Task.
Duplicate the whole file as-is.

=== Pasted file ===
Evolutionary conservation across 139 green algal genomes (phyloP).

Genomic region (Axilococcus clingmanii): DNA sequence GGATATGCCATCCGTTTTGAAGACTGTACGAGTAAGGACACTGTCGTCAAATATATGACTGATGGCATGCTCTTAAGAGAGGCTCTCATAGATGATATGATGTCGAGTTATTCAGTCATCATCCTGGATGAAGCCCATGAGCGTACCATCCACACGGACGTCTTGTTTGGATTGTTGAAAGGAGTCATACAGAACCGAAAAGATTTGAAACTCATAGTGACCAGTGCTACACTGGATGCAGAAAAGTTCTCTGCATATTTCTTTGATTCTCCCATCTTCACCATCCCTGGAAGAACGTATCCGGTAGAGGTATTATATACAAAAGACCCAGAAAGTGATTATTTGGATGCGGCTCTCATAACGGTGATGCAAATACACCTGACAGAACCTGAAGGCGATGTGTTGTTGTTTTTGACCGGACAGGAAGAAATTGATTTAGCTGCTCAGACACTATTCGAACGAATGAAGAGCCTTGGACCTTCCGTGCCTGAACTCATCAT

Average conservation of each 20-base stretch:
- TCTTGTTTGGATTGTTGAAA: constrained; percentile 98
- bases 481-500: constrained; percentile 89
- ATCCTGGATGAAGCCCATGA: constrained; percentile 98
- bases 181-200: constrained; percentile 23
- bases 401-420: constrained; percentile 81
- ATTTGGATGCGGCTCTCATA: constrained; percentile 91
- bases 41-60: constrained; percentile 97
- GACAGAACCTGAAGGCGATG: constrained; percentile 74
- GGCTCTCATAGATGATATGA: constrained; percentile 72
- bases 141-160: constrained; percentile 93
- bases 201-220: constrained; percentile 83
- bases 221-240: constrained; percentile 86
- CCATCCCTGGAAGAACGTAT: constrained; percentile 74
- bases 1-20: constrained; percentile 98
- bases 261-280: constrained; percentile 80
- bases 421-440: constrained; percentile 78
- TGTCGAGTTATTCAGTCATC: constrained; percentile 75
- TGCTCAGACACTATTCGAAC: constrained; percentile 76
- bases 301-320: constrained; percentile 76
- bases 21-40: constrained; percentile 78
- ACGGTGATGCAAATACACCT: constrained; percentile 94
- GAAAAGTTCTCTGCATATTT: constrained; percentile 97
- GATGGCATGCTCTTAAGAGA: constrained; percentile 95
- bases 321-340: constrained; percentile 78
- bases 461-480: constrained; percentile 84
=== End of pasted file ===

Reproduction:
Evolutionary conservation across 139 green algal genomes (phyloP).

Genomic region (Axilococcus clingmanii): DNA sequence GGATATGCCATCCGTTTTGAAGACTGTACGAGTAAGGACACTGTCGTCAAATATATGACTGATGGCATGCTCTTAAGAGAGGCTCTCATAGATGATATGATGTCGAGTTATTCAGTCATCATCCTGGATGAAGCCCATGAGCGTACCATCCACACGGACGTCTTGTTTGGATTGTTGAAAGGAGTCATACAGAACCGAAAAGATTTGAAACTCATAGTGACCAGTGCTACACTGGATGCAGAAAAGTTCTCTGCATATTTCTTTGATTCTCCCATCTTCACCATCCCTGGAAGAACGTATCCGGTAGAGGTATTATATACAAAAGACCCAGAAAGTGATTATTTGGATGCGGCTCTCATAACGGTGATGCAAATACACCTGACAGAACCTGAAGGCGATGTGTTGTTGTTTTTGACCGGACAGGAAGAAATTGATTTAGCTGCTCAGACACTATTCGAACGAATGAAGAGCCTTGGACCTTCCGTGCCTGAACTCATCAT

Average conservation of each 20-base stretch:
- TCTTGTTTGGATTGTTGAAA: constrained; percentile 98
- bases 481-500: constrained; percentile 89
- ATCCTGGATGAAGCCCATGA: constrained; percentile 98
- bases 181-200: constrained; percentile 23
- bases 401-420: constrained; percentile 81
- ATTTGGATGCGGCTCTCATA: constrained; percentile 91
- bases 41-60: constrained; percentile 97
- GACAGAACCTGAAGGCGATG: constrained; percentile 74
- GGCTCTCATAGATGATATGA: constrained; percentile 72
- bases 141-160: constrained; percentile 93
- bases 201-220: constrained; percentile 83
- bases 221-240: constrained; percentile 86
- CCATCCCTGGAAGAACGTAT: constrained; percentile 74
- bases 1-20: constrained; percentile 98
- bases 261-280: constrained; percentile 80
- bases 421-440: constrained; percentile 78
- TGTCGAGTTATTCAGTCATC: constrained; percentile 75
- TGCTCAGACACTATTCGAAC: constrained; percentile 76
- bases 301-320: constrained; percentile 76
- bases 21-40: constrained; percentile 78
- ACGGTGATGCAAATACACCT: constrained; percentile 94
- GAAAAGTTCTCTGCATATTT: constrained; percentile 97
- GATGGCATGCTCTTAAGAGA: constrained; percentile 95
- bases 321-340: constrained; percentile 78
- bases 461-480: constrained; percentile 84